Windows Server 2008 

I was recently involved in a support case concerning implementing government-issued ID cards (National ID with a chip on it) and how to use them to do a smartcard logon.

Before you begin, make sure the CSP being used fully supports smartcard logons on Vista/W2k8.

Running certutil –scinfo from within an elevated command prompt while logged with username/password should give an indication about whether you’re able to access the keys on the card (certutil will still complain about the missing EKU which is expected in this case).

Once you have confirmed that the CSP is usable for smartcard logon on Vista, make sure you read Spats blog concerning the requirements for an EKU-less logon: http://blogs.msdn.com/spatdsg/archive/2008/04/17/smartcard-in-2008-and-vista.aspx

In short:

Ø  The client and Domain Controllers need to be at W2k8/Vista SP1 level.

Ø  The post-SP1 W2k8 hotfix 959887 must be installed on all the W2k8 DC's

Ø  The post-Sp1 Vista hotfix 955558 must be installed on all Vista clients involved.

Ø  The X509 information from the smartcard must be imported to the AltSecurityIdentities attribute of the user (there is no implicit mapping for the RFC822 name).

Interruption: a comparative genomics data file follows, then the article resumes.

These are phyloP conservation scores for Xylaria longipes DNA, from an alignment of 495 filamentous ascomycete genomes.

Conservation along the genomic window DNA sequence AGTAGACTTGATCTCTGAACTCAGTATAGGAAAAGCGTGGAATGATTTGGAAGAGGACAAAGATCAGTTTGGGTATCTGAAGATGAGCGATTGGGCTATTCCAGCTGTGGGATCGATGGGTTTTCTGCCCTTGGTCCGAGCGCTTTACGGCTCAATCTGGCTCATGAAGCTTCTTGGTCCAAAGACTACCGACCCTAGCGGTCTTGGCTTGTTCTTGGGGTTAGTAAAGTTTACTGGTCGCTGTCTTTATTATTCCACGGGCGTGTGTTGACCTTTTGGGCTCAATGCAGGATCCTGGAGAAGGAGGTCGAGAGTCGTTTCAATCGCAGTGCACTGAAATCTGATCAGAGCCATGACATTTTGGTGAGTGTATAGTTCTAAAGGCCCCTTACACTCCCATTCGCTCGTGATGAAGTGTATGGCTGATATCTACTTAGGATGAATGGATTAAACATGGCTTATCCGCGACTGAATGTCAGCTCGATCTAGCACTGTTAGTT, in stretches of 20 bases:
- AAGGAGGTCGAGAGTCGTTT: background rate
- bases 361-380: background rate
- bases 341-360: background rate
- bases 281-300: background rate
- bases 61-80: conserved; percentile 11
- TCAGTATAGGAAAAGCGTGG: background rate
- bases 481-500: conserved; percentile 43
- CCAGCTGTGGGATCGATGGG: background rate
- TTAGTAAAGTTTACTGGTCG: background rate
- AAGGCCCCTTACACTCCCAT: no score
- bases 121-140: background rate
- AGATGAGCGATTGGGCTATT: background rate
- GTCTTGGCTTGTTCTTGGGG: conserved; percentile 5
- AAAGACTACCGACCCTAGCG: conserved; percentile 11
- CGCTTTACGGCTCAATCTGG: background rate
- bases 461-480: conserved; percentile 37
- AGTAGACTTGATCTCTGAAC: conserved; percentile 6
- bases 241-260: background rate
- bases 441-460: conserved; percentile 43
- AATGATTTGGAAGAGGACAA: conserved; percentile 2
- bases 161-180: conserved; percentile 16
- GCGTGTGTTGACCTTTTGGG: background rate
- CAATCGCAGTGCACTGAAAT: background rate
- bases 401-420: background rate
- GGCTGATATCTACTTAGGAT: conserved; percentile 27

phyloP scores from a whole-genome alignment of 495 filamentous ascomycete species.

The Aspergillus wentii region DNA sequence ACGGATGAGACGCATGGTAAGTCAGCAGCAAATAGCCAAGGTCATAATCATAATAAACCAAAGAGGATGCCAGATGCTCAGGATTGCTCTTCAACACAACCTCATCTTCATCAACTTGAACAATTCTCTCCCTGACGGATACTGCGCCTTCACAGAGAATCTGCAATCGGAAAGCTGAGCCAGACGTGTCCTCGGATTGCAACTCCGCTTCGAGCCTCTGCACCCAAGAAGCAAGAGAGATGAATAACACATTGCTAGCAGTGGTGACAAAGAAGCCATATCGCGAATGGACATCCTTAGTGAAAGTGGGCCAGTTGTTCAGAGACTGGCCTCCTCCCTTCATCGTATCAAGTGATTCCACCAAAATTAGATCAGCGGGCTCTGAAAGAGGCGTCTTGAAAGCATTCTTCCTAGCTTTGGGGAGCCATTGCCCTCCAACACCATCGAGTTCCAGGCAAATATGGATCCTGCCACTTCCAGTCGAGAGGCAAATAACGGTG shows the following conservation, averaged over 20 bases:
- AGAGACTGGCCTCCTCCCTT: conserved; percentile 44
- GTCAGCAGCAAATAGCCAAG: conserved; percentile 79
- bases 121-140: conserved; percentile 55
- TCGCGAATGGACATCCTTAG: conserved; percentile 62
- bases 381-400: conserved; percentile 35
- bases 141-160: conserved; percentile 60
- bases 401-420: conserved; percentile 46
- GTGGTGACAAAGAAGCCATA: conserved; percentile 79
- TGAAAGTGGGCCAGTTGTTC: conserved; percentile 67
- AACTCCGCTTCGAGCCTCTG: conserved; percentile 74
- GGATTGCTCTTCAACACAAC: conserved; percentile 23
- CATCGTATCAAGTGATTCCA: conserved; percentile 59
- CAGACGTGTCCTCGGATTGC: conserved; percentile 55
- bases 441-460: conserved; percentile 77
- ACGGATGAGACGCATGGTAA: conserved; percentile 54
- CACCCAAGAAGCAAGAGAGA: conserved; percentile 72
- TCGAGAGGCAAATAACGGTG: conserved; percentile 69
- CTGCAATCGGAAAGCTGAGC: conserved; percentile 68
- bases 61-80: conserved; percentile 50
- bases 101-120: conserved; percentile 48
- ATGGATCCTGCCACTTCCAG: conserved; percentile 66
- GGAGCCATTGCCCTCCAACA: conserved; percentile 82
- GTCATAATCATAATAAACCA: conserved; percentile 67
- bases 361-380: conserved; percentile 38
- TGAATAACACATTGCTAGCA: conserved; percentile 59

Ø  The registry settings on the client side (Vista or W2k8 member server) must be set in order for the certificate picker to allow the user to pick a smart card certificate without an EKU

Ø  The registry settings on the server side (Domain Controller) must be set in order for the DC to allow a smartcard certificate without an EKU to be used.

Example: if the Subject Alternate Name is RFC822: user1@contoso.com the AltSecurityIdentities attribute should contain X509:<RFC822>user1@contoso.com.  The MSDN documentation is not very clear on this point but this needs to be done for each user that wants to use a smartcard certificate without a UPN name.

Other potential caveats to look out for are:

-       The CRL for the smartcard certificate (if any) may not be accessible from the DC’s

-       The CRL for the DC certificates may not be accessible from the clients

-       The Domain Controller certificate needs to be formatted as per KB321051 (if not from a Microsoft CA which would use the DomainControllerAuthentication certificate template)


Once all of this is in place; insert your national ID/government issue smartcard into a smartcard reader and logon with your PIN – it’s as simple as that!
J

 

Further information:

Smartcard in 2008 and Vista..National ID card? No UPN? No EKU? No problem!
http://blogs.msdn.com/spatdsg/archive/2008/04/17/smartcard-in-2008-and-vista.aspx

You cannot use a smart card certificate to log on to a domain from a Windows Vista-based client computer

http://support.microsoft.com/?id=959887

You cannot use a smart card certificate to log on to a domain from a Windows Vista-based or a Windows Server 2008-based client computer

http://support.microsoft.com/?id=955558